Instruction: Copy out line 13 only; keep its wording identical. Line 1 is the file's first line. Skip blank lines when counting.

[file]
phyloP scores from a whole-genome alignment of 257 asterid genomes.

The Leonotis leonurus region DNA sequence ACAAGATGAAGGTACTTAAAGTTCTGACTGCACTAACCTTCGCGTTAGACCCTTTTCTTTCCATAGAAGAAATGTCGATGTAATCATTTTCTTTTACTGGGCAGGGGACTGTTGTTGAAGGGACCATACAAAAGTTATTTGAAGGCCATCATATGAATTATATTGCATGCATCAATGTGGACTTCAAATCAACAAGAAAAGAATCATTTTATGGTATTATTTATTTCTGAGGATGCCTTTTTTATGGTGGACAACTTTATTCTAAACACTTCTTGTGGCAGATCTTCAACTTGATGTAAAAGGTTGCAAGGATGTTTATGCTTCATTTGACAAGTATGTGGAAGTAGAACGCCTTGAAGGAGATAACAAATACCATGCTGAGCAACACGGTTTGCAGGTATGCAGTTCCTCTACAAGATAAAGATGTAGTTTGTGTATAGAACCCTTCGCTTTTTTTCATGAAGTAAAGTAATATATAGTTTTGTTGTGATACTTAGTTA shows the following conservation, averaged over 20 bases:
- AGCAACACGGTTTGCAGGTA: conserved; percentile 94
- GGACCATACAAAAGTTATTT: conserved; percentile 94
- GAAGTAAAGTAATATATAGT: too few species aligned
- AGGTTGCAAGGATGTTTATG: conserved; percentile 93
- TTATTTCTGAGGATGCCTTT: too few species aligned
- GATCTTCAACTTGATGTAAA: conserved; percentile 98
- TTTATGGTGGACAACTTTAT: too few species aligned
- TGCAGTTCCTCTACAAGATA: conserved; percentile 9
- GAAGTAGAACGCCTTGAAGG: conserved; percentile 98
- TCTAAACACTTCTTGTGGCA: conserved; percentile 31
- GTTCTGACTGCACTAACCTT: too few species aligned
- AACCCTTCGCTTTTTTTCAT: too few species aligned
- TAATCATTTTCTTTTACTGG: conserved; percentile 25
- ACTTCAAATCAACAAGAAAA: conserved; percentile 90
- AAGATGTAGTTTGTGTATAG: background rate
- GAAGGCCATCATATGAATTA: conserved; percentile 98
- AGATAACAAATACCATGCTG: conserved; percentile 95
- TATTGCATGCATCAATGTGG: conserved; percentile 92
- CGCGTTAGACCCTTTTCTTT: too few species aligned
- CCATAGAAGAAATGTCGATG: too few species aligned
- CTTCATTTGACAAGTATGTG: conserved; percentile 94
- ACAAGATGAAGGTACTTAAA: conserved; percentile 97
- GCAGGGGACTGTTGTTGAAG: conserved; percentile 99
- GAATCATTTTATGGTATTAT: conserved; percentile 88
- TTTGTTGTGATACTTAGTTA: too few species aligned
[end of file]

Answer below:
- GTTCTGACTGCACTAACCTT: too few species aligned